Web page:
If the thyroid gland produces too much thyroid hormone, it causes hyperthyroidism. Hyperthyroidism can cause high blood pressure, although it does so using a different mechanism and affects blood pressure in different ways. One of the effects of excess thyroid hormone is that it causes the heart to beat faster. As the heart beats faster, more blood is pushed through the arteries. This causes both the systolic and diastolic blood pressure to increase (hypertension).
References:

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High Cholesterol

Hypothyroidism is associated as well with elevated cholesterol levels. Again, this relationship has been known for more than 75 years. Any patient with elevated cholesterol levels deserves a thorough evaluation of the thyroid. This includes more than just checking the TSH level.

References:

  • Hypothyroidism and dyslipidemia – “Most lipid abnormalities in patients with overt hypothyroidism will resolve with thyroid hormone replacement therapy.”
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Alzheimers

Alzheimer’s disease is the most common cause of a progressive dementia. Alzheimer’s is a devastating disease. Hypothyroidism can affect the brain’s ability to function properly in both young and old. This was written in 1913, one hundred years ago and details the effects of low thyroid on young and old:
“The thyroid body, situated in the neck and the enlargement of which is called goitre, secretes substances which pass into the blood, and which are necessary for the growth of the body in childhood, for the development of the mind and for the nutrition of the tissues of the skin. If, following an infectious disease, a child has wasting of this gland, or if, living in a certain district, it has a large goitre, normal development does not take place, and the child does not grow in mind or body and becomes what is called a cretin. More than this—if in adult life the gland is completely removed, or if it wastes, a somewhat similar condition is produced, and the patient in time loses his mental powers and becomes fat and flabby—myxedematous. It has been shown experimentally in various ways that the necessary elements of the secretion can be furnished by feeding with the gland or its extracts, and that the cretinoid or myxedematous conditions could thus be cured or prevented.” – 1913.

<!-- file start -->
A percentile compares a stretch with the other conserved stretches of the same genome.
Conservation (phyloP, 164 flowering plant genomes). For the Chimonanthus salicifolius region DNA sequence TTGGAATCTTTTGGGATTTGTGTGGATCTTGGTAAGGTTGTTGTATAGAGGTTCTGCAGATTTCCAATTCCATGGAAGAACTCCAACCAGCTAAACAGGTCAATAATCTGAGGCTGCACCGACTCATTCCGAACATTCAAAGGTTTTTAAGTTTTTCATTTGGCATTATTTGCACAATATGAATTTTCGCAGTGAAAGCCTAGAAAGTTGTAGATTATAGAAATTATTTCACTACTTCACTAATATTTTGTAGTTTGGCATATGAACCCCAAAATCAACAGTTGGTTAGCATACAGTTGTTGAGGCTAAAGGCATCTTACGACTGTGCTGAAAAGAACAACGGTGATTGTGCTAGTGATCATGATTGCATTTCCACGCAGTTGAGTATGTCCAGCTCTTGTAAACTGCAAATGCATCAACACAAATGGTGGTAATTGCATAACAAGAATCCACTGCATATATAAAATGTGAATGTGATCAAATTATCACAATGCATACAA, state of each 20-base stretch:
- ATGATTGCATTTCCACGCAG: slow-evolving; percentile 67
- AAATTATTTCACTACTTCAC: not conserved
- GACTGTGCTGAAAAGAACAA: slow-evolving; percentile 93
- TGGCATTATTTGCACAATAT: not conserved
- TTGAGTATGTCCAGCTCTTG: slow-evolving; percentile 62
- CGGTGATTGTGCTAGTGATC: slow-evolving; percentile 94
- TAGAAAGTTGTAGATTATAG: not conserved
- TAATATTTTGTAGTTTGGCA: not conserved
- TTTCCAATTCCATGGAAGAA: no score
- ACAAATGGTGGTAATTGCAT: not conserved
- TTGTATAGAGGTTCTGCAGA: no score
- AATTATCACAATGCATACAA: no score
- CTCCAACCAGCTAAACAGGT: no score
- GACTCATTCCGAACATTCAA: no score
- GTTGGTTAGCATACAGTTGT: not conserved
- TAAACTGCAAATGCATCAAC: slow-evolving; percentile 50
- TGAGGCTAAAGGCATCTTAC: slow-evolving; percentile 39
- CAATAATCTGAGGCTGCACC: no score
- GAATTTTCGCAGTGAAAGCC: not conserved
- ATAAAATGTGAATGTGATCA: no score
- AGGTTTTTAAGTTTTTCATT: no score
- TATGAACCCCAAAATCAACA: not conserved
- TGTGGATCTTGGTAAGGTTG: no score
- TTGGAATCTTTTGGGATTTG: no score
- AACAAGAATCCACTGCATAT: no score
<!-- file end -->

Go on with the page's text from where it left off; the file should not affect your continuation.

References:

  • The Evolution of Modern Medicine, 1913 – “If in adult life the [thyroid] gland is completely removed, the patient in time loses his mental powers and becomes fat and flabby.”
  • Thyroid Function and Alzheimer’s – “Older women who have high or low levels of the thyroid hormone TSH, even if in the normal range, have more than twice the risk for the development of Alzheimer’s disease versus. those with more moderate thyroid hormone levels.”
  • Dementia due to Hypothyroidism – “Dementia due to hypothyroidism is usually reversible with treatment of the glandular condition.”
  • Subclinical Hypothyroidism and Dementia – Report on the Sao Paulo Ageing & Health Study (SPAH). The results suggest a consistent association among people with subclinical hyperthyroidism and dementia, particularly in men.
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Fibromyalgia

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Master

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Disclaimer:  The presence of the quotation by Dr. Mark William Cochran does not constitute an endorsement.

 

One Response to “59 Diseases Linked to Thyroid Imbalance – Millions Affected”

  1. Pyo says:

    Thank you for this. Most doctors dont take the
    devastating complications of thyroid disfunction
    seriously.